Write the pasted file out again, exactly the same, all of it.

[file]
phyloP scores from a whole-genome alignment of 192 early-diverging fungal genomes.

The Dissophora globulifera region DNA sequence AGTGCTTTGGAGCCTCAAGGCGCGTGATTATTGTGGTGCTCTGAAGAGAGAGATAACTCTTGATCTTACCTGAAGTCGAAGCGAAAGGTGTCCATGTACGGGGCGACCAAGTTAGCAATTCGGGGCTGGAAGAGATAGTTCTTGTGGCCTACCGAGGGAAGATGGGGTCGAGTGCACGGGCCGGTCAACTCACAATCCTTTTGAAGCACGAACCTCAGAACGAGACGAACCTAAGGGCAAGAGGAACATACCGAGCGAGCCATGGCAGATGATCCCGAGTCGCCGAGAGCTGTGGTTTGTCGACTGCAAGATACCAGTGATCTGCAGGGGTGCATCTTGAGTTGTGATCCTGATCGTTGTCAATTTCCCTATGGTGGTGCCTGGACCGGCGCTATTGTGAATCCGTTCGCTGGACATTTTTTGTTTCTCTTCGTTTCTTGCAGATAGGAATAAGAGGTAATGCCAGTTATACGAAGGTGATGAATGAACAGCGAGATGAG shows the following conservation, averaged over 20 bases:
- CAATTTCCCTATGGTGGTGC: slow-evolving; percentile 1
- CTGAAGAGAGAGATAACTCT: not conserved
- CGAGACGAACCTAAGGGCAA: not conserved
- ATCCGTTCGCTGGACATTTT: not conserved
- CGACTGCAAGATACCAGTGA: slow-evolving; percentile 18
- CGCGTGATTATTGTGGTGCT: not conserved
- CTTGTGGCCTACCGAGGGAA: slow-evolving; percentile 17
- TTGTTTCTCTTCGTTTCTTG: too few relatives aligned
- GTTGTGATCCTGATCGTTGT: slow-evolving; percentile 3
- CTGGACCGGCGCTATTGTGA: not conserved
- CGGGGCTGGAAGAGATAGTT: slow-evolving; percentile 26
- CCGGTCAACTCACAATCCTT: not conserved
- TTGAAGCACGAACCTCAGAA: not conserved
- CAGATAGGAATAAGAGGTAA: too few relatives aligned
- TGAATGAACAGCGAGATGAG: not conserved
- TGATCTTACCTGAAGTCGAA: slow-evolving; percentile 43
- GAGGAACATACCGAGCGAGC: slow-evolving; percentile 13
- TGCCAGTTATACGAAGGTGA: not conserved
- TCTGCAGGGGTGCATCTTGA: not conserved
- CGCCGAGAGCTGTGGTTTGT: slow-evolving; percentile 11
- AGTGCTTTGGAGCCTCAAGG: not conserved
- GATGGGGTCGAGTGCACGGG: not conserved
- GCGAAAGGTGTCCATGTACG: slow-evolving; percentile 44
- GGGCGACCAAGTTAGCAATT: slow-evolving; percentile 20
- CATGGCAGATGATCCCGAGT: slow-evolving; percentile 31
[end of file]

phyloP scores from a whole-genome alignment of 192 early-diverging fungal genomes.

The Dissophora globulifera region DNA sequence AGTGCTTTGGAGCCTCAAGGCGCGTGATTATTGTGGTGCTCTGAAGAGAGAGATAACTCTTGATCTTACCTGAAGTCGAAGCGAAAGGTGTCCATGTACGGGGCGACCAAGTTAGCAATTCGGGGCTGGAAGAGATAGTTCTTGTGGCCTACCGAGGGAAGATGGGGTCGAGTGCACGGGCCGGTCAACTCACAATCCTTTTGAAGCACGAACCTCAGAACGAGACGAACCTAAGGGCAAGAGGAACATACCGAGCGAGCCATGGCAGATGATCCCGAGTCGCCGAGAGCTGTGGTTTGTCGACTGCAAGATACCAGTGATCTGCAGGGGTGCATCTTGAGTTGTGATCCTGATCGTTGTCAATTTCCCTATGGTGGTGCCTGGACCGGCGCTATTGTGAATCCGTTCGCTGGACATTTTTTGTTTCTCTTCGTTTCTTGCAGATAGGAATAAGAGGTAATGCCAGTTATACGAAGGTGATGAATGAACAGCGAGATGAG shows the following conservation, averaged over 20 bases:
- CAATTTCCCTATGGTGGTGC: slow-evolving; percentile 1
- CTGAAGAGAGAGATAACTCT: not conserved
- CGAGACGAACCTAAGGGCAA: not conserved
- ATCCGTTCGCTGGACATTTT: not conserved
- CGACTGCAAGATACCAGTGA: slow-evolving; percentile 18
- CGCGTGATTATTGTGGTGCT: not conserved
- CTTGTGGCCTACCGAGGGAA: slow-evolving; percentile 17
- TTGTTTCTCTTCGTTTCTTG: too few relatives aligned
- GTTGTGATCCTGATCGTTGT: slow-evolving; percentile 3
- CTGGACCGGCGCTATTGTGA: not conserved
- CGGGGCTGGAAGAGATAGTT: slow-evolving; percentile 26
- CCGGTCAACTCACAATCCTT: not conserved
- TTGAAGCACGAACCTCAGAA: not conserved
- CAGATAGGAATAAGAGGTAA: too few relatives aligned
- TGAATGAACAGCGAGATGAG: not conserved
- TGATCTTACCTGAAGTCGAA: slow-evolving; percentile 43
- GAGGAACATACCGAGCGAGC: slow-evolving; percentile 13
- TGCCAGTTATACGAAGGTGA: not conserved
- TCTGCAGGGGTGCATCTTGA: not conserved
- CGCCGAGAGCTGTGGTTTGT: slow-evolving; percentile 11
- AGTGCTTTGGAGCCTCAAGG: not conserved
- GATGGGGTCGAGTGCACGGG: not conserved
- GCGAAAGGTGTCCATGTACG: slow-evolving; percentile 44
- GGGCGACCAAGTTAGCAATT: slow-evolving; percentile 20
- CATGGCAGATGATCCCGAGT: slow-evolving; percentile 31